The Diploma is a 3.0 credit program comprised of two 0.5 credit pro-seminar courses in curatorial studies, one covering general theoretical and methodological issues, the other providing discipline-specific instruction in curatorial practices. Students take an additional credit in a cognate discipline (which, for the Type 2, may be fulfilled by courses from the student’s core discipline), and a 1.0 credit practicum in cultural institutions, such as museums, archives, galleries etc. Carleton’s location in the national capital provides access to cultural resources unparalleled elsewhere in Canada. These rich resources greatly contribute to and enhance the student-learning environment.

The Type 2 option is of interest primarily to students pursuing graduate degrees in Anthropology, Architecture, Art History, Canadian Studies, Cultural Mediations, Child Studies, Digital Humanities, Earth Sciences, Film Studies, Geography, History, Indigenous Studies, Communications Studies, Music, Sociology, Women’s and Gender Studies, etc. The Type 3 option is of interest to professionals working in Canadian cultural institutions and international students seeking to upgrade their curatorial qualifications and learn North American best practices.

Northern Studies, MA/MSc

Graduate Carleton University
Decision Date: May 20, 2016

The MA/MSc in Northern Studies is a 5-credit course-based program, whose main goal is to provide an interdisciplinary education to individuals who wish to become suitably qualified to support public- and private-sector decision making in the provincial and territorial north of Canada. In drawing upon knowledge from the natural and social sciences, the program will prepare these individuals to address the complexity of the challenges facing Canadians, particularly northern Canadians, following the resurgence of national and international interest in the Arctic: the impact of climate change on northern ecosystems and on the indigenous and non-indigenous communities that depend on ecosystem resources; changes to the Arctic Ocean that will facilitate shipping; changes to permafrost that will affect infrastructure; the stresses of cultural transition and evolving governance as land claims and self-government agreements are completed and implemented; and the need to develop functional bureaucracies and practices that reflect the aspirations of northerners. The scope of the program will not, however, be restricted to the Arctic. It will encompass also the boreal regions of the territories and provinces of Canada.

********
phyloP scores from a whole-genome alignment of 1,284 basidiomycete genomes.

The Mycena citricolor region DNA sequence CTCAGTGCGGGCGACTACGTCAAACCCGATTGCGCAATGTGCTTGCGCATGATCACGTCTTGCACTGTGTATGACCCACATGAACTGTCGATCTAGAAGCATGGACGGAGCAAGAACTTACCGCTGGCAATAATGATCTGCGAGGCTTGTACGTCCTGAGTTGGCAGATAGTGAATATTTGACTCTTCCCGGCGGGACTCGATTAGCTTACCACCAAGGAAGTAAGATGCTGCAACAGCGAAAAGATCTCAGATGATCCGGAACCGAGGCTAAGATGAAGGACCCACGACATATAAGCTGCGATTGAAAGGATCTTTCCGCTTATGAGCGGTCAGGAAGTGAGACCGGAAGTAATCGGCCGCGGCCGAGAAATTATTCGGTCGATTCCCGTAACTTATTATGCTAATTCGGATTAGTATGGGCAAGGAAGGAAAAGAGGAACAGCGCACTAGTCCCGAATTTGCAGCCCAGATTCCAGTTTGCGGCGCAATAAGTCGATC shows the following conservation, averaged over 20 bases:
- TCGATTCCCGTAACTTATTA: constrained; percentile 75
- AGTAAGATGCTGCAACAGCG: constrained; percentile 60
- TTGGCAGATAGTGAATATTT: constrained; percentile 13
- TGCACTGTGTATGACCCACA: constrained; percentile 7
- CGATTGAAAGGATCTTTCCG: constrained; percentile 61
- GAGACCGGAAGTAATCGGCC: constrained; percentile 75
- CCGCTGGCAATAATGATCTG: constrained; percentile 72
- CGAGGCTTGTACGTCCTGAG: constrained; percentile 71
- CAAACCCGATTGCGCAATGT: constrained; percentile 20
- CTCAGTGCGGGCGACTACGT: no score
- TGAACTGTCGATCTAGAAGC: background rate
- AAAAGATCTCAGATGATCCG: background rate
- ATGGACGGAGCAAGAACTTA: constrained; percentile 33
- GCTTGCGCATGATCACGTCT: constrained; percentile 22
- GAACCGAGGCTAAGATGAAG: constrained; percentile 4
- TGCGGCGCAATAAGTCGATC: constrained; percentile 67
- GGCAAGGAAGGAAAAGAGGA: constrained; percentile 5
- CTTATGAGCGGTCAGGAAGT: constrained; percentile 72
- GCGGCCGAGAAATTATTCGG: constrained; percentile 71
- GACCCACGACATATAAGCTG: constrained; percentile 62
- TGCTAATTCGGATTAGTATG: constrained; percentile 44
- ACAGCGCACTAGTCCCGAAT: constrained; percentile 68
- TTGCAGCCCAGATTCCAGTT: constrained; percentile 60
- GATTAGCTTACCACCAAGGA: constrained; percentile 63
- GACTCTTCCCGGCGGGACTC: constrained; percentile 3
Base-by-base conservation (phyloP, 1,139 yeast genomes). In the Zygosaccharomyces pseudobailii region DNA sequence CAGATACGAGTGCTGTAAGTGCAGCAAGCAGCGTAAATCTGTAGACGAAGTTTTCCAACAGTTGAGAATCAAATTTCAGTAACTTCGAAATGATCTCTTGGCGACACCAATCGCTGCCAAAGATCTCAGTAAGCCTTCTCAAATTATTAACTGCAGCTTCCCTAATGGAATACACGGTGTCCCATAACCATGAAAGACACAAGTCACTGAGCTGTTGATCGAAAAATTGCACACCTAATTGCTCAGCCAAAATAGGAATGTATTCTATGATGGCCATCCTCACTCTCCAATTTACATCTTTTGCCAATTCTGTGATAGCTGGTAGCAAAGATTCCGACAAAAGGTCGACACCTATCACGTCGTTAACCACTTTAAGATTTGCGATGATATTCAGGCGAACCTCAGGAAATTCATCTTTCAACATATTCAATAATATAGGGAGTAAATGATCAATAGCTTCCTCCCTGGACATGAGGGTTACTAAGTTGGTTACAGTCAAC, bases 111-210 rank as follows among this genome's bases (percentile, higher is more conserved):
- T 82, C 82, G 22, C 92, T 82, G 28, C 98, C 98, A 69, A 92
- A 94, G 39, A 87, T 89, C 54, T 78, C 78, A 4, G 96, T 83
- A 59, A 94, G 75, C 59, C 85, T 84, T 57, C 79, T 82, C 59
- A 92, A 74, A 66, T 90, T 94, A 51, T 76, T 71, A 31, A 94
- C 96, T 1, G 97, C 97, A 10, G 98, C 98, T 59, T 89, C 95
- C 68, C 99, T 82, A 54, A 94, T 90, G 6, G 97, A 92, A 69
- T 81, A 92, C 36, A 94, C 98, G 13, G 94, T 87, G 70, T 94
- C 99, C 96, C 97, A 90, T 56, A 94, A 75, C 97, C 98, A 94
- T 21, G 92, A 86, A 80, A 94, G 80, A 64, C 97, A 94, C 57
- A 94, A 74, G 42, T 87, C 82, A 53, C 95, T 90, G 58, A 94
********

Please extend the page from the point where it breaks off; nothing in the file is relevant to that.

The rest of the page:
Within this context, the more specific objectives of the master’s program are: 1) to provide advanced academic training for federal and northern public servants, for northerners, and for students seeking to develop a career in the North; 2) to provide skills enabling students to access and interpret information from a variety of disciplines, to apply it in a context relevant to their profession, and to develop recommendations for their agencies and institutions based on available research; 3) to foster the development of writing and presentation skills to support enhanced and informed decision making in the North; 4) to provide foundational knowledge of biophysical and social contexts and processes in northern Canada, and of northern policy making. The program includes a substantial experiential learning component in the form of a Field Course in Canada’s North and a Practicum placement in Northern Studies.